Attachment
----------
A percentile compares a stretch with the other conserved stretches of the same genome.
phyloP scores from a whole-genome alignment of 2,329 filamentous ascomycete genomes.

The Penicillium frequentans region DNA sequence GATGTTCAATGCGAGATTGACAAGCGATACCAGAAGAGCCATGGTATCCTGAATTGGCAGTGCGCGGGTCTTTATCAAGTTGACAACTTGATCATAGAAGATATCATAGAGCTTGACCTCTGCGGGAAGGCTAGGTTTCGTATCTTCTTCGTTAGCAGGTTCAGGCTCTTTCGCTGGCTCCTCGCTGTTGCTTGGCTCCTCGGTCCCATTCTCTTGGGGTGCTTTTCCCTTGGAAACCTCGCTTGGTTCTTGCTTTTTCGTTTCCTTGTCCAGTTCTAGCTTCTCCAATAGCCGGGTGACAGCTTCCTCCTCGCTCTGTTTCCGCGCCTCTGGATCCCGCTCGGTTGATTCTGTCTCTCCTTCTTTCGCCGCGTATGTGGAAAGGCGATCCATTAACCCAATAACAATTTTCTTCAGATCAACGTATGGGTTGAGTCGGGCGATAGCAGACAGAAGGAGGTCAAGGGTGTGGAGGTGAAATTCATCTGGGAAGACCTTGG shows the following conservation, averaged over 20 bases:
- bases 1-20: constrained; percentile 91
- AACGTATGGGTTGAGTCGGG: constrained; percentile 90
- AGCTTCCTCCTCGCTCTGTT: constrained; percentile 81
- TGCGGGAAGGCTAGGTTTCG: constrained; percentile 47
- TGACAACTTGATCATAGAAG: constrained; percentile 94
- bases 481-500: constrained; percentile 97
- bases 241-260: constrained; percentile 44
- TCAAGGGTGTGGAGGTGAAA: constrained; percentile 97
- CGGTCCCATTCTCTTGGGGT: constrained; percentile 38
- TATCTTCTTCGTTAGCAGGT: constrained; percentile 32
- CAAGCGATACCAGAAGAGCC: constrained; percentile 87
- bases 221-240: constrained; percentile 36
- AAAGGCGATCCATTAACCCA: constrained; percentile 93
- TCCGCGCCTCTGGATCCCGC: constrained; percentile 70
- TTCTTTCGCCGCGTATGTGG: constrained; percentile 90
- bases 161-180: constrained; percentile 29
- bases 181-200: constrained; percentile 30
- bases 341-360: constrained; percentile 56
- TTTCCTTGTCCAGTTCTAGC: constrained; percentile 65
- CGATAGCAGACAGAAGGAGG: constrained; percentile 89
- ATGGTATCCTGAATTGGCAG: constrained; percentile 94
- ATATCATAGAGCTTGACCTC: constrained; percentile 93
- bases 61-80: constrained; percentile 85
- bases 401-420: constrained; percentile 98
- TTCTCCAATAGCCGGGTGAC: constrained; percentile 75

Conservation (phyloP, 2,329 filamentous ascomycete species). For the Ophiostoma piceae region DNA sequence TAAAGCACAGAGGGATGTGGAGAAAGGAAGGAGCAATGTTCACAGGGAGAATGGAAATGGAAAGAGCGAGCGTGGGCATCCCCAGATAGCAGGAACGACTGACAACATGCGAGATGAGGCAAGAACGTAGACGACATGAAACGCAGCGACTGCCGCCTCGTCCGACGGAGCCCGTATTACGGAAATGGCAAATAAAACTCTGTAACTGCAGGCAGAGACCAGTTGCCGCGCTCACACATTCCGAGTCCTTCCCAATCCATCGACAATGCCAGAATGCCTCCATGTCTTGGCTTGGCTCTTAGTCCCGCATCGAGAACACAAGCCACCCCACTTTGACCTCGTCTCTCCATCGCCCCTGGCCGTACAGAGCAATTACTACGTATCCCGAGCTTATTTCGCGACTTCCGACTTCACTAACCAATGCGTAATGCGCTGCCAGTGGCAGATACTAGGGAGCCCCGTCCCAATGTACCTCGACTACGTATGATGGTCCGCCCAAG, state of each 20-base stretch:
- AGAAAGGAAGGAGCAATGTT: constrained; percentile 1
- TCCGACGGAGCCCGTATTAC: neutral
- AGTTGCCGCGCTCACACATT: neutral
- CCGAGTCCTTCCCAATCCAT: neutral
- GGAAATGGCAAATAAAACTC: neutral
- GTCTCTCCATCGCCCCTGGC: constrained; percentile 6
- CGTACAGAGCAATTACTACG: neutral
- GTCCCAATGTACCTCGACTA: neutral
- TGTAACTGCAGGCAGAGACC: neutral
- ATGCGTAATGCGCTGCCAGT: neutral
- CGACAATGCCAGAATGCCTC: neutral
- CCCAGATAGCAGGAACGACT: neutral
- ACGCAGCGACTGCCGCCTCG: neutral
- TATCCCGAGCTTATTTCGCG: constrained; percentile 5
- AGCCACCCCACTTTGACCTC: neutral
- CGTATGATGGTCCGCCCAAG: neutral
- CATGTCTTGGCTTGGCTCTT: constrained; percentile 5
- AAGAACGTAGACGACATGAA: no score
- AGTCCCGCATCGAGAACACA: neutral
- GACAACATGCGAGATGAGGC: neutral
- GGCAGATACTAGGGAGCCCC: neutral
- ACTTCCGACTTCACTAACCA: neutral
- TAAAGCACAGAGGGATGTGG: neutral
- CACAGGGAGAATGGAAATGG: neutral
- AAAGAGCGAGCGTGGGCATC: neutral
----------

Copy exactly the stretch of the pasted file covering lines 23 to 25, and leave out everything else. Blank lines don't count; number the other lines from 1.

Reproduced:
- CGATAGCAGACAGAAGGAGG: constrained; percentile 89
- ATGGTATCCTGAATTGGCAG: constrained; percentile 94
- ATATCATAGAGCTTGACCTC: constrained; percentile 93